by Nick Fitzgerald
Simply put, User Experience Design (UX Design) is how a person interacts with your online presence and the feelings they experience when doing so.
Those feelings heavily influence a person's decision-making process, if they become frustrated or disorientated, trust is eroded. This could be through your website, mobile application or desktop software – any form of a human to computer interaction will benefit from a carefully considered UX.
UX shouldn't be confused with User Interface (UI). UI is the cousin of graphic design – if UX is the bones, UI is the flesh with a multitude of skin tones!
UI is the cherry on top of the design that defines colours, fonts and imagery. However, if the underlying UX is poor, it doesn’t matter how pretty the design is, people will have a bad experience interacting with your brand if they can’t digest your content efficiently. Our aim is always to achieve the most frictionless experience making your potential customer enjoy interacting with your brand.
Why is User Experience Important?
Our lives are bombarded with different companies, products or services vying for our attention and because of this our attention spans have been reduced to mere seconds. For example, how often have you left a website because the information you were searching for was not completely obvious from the outset? Or, you became frustrated when you had to sign up for an account on a website you would rarely use when trying to buy a gift for a friend? This is the essence of UX design – you have limited time to get your user to where they want to be.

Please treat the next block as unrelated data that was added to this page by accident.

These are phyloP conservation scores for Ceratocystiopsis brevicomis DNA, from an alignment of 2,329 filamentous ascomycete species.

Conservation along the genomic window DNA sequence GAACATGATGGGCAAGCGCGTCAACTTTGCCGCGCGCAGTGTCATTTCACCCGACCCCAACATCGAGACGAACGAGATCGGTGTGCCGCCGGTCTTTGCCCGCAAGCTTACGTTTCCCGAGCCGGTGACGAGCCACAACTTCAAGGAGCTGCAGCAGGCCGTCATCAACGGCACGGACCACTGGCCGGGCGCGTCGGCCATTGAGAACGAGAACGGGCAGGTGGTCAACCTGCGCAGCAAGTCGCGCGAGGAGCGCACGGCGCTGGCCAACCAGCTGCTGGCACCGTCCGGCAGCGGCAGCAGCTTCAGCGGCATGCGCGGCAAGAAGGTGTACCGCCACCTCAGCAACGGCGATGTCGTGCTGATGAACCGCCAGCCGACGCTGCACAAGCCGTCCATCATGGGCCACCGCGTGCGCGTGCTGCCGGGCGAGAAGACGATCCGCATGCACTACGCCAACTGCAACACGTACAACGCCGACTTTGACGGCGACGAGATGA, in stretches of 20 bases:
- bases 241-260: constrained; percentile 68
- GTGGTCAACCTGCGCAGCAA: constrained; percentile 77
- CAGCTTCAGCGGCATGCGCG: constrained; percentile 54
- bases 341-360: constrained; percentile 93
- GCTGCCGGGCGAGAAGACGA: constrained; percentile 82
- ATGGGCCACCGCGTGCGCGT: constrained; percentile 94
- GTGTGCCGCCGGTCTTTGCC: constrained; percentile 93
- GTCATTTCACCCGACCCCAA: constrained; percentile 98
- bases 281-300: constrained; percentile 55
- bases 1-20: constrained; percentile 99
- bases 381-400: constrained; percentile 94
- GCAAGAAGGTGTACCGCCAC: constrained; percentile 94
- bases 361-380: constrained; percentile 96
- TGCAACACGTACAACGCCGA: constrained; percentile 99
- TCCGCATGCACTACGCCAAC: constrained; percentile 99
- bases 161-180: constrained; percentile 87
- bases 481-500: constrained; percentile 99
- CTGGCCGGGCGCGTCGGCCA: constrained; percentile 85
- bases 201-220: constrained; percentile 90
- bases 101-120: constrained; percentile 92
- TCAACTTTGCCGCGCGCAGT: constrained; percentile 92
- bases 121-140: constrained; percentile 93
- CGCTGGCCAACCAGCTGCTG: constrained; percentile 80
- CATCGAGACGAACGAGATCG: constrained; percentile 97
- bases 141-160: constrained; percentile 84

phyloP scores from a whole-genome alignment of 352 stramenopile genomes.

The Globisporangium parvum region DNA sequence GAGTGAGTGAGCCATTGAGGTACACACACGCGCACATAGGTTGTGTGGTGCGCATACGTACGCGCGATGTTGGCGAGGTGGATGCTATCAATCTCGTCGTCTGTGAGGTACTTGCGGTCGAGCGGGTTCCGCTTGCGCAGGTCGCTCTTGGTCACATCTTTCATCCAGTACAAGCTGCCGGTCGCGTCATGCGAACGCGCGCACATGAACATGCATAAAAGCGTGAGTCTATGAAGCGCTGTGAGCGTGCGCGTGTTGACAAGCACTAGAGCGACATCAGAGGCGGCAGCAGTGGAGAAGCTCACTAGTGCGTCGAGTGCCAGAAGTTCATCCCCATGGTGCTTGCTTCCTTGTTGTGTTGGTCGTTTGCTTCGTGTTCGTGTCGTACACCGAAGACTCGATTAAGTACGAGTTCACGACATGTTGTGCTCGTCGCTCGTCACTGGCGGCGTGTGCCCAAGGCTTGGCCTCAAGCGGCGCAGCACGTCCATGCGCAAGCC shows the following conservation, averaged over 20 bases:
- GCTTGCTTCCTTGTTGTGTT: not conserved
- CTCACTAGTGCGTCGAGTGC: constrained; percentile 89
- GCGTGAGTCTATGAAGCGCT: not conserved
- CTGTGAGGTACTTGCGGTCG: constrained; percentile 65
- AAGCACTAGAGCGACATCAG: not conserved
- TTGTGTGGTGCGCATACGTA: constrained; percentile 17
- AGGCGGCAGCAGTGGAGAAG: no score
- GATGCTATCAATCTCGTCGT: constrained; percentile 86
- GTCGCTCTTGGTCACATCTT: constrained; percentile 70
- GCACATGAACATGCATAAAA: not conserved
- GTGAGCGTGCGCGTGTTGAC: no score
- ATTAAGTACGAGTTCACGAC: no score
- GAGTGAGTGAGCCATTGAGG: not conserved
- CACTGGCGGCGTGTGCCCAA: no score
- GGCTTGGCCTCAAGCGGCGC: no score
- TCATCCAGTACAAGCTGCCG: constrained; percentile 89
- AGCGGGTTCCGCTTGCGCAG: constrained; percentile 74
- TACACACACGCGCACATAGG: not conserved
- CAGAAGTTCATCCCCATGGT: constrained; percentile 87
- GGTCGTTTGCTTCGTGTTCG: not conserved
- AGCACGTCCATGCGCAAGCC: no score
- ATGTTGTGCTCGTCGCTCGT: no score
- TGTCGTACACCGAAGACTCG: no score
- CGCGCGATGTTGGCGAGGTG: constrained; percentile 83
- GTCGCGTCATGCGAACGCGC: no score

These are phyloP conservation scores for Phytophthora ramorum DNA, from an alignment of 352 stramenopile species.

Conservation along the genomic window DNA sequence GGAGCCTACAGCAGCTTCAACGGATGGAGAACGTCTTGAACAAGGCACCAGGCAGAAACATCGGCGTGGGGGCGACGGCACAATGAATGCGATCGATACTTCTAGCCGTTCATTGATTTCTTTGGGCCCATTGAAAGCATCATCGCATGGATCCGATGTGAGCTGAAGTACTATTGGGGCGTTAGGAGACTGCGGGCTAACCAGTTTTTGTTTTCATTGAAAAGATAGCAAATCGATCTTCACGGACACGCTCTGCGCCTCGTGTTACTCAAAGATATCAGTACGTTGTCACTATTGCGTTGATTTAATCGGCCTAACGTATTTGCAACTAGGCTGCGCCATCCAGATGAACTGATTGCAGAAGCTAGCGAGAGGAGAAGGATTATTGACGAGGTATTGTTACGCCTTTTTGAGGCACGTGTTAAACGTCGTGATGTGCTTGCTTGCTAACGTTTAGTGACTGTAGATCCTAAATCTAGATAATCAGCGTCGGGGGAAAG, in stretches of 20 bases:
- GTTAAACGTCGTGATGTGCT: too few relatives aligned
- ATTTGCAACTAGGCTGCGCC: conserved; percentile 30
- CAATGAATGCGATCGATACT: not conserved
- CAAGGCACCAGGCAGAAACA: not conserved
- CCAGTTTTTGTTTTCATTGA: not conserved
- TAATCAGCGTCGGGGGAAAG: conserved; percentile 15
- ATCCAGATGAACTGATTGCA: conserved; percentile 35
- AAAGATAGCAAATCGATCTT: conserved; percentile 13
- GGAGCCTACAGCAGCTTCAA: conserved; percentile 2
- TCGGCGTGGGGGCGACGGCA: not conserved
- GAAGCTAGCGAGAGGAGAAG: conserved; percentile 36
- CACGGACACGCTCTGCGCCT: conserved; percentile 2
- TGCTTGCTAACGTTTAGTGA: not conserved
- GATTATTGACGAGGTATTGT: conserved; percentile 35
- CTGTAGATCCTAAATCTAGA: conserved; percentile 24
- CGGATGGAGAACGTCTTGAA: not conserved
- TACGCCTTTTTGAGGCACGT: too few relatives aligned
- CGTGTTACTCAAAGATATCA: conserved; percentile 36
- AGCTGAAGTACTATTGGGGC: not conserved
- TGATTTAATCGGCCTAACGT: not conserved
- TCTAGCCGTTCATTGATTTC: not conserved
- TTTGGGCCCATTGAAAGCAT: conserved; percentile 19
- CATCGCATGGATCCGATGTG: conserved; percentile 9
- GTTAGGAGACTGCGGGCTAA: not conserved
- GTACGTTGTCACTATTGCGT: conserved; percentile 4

Does the experience you are offering help the user complete their goal easily? If not you may lose out to a competitor that has a better user experience.
UX Design is NOT one size fits all
A great starting point into user experience is learning about your audience. Once you know who your users are you can make more educated assessments of their needs.
If budget allows, prototype testing will give you the best advantage of how your selected viewership reacts to your design. For example, if you are selling women’s shoes aimed at 18-30 year-olds, you would gather a focus group meeting these criteria and get them to test the design.
The easy trap to fall into is assuming you use your platform in the same way your users would.
Ultimately, an easier web presence to navigate will result in a higher level of customer satisfaction. This, in turn, gives the user a better feeling towards your brand and will result in more views and visits. eCommerce sites offering an excellent user experience will benefit from more profit and will keep customers coming back to the site to buy products or services (think of how often you shop on Amazon).
So there we have it, a user’s experience is extremely important to move your brand forward. If this is something you have been thinking about or want to chat further to see how me&you can improve your UX, then don’t hesitate to get in touch.
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